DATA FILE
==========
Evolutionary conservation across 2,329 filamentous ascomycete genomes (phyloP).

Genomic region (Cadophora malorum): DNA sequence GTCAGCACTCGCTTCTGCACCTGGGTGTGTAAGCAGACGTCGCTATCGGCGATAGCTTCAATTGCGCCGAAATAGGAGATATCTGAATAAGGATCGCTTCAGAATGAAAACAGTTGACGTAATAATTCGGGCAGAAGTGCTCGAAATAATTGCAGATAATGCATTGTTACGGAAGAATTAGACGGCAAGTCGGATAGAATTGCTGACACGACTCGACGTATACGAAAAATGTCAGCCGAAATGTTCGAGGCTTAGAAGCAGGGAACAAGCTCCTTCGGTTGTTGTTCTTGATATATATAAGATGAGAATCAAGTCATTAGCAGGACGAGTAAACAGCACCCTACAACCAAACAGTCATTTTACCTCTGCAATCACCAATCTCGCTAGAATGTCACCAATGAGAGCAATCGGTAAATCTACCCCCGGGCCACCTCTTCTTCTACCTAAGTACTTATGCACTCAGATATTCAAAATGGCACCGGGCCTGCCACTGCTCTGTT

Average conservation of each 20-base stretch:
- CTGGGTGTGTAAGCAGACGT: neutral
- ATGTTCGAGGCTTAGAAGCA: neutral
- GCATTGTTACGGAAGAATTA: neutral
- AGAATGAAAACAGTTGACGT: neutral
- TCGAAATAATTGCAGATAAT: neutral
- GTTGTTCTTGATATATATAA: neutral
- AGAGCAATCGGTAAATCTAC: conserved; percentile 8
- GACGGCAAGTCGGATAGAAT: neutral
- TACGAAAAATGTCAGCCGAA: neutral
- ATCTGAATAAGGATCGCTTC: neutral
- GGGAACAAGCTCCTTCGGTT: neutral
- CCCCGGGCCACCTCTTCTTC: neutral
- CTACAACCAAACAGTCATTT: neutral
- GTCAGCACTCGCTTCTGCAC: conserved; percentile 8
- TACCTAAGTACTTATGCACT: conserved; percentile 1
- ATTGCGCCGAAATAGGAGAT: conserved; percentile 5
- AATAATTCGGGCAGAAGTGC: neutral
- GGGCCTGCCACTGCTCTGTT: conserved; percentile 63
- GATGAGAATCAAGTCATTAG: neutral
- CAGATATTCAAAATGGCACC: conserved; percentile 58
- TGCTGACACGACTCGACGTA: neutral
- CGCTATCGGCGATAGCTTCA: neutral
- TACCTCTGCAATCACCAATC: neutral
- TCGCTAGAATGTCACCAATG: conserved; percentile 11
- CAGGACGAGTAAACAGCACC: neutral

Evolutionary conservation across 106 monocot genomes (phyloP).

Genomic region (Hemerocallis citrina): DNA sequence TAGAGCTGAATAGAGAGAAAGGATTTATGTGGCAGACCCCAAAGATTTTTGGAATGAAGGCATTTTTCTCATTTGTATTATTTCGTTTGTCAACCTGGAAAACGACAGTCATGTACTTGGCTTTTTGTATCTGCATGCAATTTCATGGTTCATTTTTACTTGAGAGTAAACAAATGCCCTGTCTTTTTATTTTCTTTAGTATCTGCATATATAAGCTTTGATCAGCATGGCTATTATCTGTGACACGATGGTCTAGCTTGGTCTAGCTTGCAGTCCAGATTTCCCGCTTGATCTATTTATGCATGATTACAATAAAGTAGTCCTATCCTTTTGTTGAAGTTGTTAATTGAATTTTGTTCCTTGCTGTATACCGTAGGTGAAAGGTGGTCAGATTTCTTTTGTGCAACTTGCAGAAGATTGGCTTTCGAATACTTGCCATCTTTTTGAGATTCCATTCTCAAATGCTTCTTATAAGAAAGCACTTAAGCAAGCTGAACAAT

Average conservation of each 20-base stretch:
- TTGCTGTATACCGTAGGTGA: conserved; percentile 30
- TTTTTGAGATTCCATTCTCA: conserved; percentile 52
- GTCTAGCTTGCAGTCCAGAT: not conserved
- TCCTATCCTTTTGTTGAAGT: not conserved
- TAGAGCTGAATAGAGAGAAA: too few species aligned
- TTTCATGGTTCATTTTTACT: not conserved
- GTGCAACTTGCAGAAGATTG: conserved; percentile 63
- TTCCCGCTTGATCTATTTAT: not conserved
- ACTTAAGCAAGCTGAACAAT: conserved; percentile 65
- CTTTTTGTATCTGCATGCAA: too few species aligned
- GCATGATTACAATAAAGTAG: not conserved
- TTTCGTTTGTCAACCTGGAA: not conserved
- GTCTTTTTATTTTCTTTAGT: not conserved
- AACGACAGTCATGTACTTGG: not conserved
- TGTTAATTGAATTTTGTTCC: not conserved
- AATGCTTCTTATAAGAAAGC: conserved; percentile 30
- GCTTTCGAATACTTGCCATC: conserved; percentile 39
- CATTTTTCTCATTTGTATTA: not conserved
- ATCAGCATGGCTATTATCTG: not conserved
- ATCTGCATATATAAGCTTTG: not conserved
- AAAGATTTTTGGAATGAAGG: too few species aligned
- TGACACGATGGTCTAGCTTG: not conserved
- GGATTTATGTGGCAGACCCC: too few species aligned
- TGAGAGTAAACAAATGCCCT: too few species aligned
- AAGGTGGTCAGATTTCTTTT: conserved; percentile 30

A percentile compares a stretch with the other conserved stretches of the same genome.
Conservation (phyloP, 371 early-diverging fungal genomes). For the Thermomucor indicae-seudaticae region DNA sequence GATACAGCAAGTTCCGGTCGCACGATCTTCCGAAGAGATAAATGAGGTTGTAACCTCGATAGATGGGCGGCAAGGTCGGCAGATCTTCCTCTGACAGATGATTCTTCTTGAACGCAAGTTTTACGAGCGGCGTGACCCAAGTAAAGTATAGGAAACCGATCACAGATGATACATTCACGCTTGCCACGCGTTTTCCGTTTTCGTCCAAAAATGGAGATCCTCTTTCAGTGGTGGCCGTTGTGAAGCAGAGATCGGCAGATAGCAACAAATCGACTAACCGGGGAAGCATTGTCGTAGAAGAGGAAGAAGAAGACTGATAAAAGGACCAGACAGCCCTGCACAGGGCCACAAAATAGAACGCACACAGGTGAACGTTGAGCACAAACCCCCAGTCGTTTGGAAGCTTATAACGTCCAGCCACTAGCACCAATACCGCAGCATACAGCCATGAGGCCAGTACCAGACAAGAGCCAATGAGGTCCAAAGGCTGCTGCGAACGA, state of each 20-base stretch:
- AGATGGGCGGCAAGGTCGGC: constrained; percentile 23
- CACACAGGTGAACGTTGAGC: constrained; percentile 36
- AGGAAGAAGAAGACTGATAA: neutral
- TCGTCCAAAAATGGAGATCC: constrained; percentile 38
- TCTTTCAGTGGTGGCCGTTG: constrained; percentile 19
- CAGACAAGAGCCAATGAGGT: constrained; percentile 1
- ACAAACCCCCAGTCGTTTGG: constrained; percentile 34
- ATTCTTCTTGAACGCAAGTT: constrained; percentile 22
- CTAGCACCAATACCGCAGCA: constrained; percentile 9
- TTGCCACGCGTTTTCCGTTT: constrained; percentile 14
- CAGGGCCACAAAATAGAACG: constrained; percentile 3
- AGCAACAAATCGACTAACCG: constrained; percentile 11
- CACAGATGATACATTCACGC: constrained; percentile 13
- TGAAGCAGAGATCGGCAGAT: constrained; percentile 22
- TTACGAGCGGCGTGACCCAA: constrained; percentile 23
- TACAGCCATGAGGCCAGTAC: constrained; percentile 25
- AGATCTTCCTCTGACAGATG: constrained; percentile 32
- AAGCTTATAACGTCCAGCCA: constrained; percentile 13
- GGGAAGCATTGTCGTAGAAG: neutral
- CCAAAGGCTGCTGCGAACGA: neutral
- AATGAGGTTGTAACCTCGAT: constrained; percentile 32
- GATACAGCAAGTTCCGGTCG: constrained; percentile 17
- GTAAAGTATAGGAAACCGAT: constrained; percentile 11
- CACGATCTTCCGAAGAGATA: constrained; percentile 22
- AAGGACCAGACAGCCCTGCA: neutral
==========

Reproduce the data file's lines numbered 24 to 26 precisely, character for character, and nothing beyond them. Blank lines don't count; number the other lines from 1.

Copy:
- TGCTGACACGACTCGACGTA: neutral
- CGCTATCGGCGATAGCTTCA: neutral
- TACCTCTGCAATCACCAATC: neutral